The New York Timesand the Wall Street Journal's world-wide newsbox lead with news that voters in Japan delivered a strong rebuke to Prime Minister Shinzo Abe's governing Liberal Democratic Party in the upper house of parliament, where the opposition Democratic Party of Japan won a landslide victory. Abe vowed to remain in office despite the defeat, but, as the WSJ emphasizes, there could be increased pressure for him to resign if his own party begins to see him as a liability. USA Todayleads with word that there are a record number of people waiting to appeal initial rejections of their disability claims. The Social Security Administration had 745,000 cases pending in June, and those who appeal have to wait an average of 529 days for a decision, which can wreak havoc in the lives of people who say they are too disabled to work. The problem is likely to get worse in the coming years as the agency doesn't have the staff necessary to deal with the increasing demands of an aging population.
The Los Angeles Timesleads with a look into the divisions inside Iraq's Ministry of Interior, which is a prime example of how different factions are vying for power inside government offices. Western diplomats describe the building that houses the ministry as a "federation of oligarchs" where different factions control separate areas and employees constantly have to fear for their safety. The Washington Postleads with word that, after much lobbying from cellular companies and Google, the Federal Communications Commission will be deciding the rules for the auction of $15 billion of public airwaves. Google wants the FCC to require the winner to commit to building an open network so all customers will have access to its services. This is the first major Washington fight that Google has become involved with and shows the company's "growing ambitions to reach consumers in new ways while exerting its influence on policy," says the Post.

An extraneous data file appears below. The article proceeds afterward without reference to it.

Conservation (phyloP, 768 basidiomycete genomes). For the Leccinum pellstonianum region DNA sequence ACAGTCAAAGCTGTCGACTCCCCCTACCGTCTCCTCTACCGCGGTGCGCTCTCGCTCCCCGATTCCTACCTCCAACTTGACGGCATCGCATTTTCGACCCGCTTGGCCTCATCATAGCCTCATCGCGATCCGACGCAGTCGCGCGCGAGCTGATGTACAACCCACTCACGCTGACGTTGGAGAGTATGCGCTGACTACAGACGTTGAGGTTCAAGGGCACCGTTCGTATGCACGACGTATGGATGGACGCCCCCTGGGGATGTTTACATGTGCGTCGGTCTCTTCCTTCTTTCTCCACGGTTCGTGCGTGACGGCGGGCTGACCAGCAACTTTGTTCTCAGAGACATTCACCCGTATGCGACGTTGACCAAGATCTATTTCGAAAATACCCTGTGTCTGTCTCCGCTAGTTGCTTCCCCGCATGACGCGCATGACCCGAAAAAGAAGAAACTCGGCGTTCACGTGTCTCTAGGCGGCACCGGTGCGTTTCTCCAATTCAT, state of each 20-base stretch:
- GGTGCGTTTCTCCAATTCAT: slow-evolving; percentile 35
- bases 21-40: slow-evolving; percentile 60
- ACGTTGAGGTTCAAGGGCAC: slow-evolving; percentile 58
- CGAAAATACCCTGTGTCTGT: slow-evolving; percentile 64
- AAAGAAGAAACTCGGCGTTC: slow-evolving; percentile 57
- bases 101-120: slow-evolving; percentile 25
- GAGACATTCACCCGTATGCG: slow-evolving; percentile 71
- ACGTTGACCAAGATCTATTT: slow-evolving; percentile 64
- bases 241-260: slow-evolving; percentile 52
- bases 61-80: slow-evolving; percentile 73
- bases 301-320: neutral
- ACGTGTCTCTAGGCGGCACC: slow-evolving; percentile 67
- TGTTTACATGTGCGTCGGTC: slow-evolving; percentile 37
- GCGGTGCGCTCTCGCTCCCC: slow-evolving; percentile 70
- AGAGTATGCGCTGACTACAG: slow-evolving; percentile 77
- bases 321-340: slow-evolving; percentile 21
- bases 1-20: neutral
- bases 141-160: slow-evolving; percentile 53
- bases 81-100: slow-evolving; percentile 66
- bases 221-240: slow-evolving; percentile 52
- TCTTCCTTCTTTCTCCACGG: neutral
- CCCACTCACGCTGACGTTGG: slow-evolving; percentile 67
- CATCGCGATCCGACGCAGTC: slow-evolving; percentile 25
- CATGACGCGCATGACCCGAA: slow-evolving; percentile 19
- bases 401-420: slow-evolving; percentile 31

In overwhelmingly voting against the Liberal Democratic Party, which has dominated Japanese politics for the better part of 52 years, voters were expressing their anger at Abe's government, which has been plagued with scandals and a perception that it can't handle Japan's day-to-day issues. The LAT, which also fronts the elections, goes high with how the defeat is likely to put Abe's "nationalist rhetoric of turning Japan into a 'beautiful country' " on the backburner. But the NYT says the defeat can't be seen as an outright rejection of Abe's "nationalist goals but a notice that they came after the economy and competent leadership." The WSJ takes the long view and says that if Abe ends up resigning, Japan "could return to an era of short-lived premiers."
The LAT's leadis a good reminder of how the Iraqi government is far from unified, and these divisions go far beyond Sunni vs. Shiite. Most Sunnis have already been purged from the ministry, but employees still have to constantly worry about "shifting factional alliances and turf." Meanwhile, these different factions are concerned about increasing their power inside the ministry, leading to the conclusion that trying to come up with a unified solution to Iraq's problems is the last thing on their minds.